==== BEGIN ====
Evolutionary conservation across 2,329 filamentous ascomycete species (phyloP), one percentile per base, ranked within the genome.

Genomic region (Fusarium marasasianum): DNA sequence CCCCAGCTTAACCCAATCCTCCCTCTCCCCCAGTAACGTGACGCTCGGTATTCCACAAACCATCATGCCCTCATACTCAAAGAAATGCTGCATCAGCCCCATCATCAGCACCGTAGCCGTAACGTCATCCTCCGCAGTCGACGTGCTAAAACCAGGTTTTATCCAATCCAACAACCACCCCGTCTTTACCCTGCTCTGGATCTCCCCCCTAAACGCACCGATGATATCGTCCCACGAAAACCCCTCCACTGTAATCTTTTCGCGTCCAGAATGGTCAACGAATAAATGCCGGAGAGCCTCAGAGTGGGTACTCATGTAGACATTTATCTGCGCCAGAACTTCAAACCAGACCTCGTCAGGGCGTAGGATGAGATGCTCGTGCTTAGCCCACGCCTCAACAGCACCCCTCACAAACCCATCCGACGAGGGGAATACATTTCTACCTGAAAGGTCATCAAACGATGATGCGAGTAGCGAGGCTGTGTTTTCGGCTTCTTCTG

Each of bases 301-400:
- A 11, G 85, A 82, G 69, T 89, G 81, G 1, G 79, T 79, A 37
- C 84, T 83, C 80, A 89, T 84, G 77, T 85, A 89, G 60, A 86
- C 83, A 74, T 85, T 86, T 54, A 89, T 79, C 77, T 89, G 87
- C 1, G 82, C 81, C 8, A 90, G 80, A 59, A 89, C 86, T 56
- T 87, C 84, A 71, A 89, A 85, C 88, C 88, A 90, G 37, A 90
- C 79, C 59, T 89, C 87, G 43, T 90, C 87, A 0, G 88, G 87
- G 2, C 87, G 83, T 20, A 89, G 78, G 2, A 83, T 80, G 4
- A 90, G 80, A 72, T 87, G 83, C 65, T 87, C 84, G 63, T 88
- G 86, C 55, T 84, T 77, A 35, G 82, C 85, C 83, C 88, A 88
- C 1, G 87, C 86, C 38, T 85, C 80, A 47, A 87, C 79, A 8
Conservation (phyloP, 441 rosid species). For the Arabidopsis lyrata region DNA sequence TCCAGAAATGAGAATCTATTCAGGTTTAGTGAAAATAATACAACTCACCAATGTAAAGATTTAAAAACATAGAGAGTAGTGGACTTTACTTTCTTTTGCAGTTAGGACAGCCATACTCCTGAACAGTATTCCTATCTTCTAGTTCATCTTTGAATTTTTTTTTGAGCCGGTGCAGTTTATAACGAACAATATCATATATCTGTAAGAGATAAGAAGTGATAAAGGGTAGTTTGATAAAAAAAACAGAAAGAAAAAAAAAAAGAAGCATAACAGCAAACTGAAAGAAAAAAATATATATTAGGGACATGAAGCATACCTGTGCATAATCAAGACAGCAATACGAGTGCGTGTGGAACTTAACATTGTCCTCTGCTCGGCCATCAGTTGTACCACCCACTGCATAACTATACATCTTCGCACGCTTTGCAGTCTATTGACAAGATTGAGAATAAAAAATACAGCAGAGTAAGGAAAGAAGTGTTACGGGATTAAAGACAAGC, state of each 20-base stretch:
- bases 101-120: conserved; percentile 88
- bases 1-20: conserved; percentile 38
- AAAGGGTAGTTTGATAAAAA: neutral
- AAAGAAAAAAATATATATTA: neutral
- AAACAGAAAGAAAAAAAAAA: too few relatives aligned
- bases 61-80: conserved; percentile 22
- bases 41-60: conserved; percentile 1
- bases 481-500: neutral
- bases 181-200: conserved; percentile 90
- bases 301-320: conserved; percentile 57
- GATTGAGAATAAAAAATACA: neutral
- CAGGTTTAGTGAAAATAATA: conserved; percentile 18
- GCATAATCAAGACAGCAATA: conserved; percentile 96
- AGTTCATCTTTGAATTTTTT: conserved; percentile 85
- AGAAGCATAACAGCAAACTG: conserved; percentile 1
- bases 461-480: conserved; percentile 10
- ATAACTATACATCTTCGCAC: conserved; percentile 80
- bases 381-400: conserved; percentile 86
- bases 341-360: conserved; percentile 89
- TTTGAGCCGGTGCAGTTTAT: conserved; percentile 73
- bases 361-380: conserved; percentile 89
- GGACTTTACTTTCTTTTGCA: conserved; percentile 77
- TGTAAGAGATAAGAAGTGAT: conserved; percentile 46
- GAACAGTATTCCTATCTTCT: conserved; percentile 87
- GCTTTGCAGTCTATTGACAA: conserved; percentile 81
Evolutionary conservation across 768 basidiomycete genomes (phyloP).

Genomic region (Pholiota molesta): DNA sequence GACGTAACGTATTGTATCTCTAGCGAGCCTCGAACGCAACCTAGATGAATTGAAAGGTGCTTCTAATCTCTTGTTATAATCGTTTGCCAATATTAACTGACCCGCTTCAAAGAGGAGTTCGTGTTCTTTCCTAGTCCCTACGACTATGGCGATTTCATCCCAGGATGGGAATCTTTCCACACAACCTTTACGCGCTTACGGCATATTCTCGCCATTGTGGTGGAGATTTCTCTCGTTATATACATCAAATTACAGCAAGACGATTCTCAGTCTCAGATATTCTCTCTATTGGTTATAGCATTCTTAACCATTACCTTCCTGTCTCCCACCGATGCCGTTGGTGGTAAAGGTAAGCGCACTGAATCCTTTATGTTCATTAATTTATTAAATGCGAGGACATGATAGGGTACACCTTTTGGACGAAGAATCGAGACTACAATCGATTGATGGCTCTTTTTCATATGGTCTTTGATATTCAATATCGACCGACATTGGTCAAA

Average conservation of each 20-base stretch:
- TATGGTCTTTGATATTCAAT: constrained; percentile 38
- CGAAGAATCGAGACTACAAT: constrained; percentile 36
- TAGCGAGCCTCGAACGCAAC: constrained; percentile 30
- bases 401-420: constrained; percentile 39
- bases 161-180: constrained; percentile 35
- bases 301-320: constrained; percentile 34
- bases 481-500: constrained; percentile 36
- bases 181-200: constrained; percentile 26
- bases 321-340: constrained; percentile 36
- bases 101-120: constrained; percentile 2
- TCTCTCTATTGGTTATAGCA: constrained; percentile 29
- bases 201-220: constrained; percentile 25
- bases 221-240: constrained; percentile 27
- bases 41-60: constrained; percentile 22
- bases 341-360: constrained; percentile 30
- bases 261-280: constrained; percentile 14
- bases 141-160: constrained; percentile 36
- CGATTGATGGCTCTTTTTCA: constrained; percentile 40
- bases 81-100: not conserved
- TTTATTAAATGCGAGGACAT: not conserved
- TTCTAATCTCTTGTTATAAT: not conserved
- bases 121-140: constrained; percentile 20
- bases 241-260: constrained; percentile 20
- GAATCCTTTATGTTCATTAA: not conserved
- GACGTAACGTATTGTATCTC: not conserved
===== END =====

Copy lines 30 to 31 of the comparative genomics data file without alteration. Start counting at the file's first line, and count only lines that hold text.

- bases 461-480: conserved; percentile 10
- ATAACTATACATCTTCGCAC: conserved; percentile 80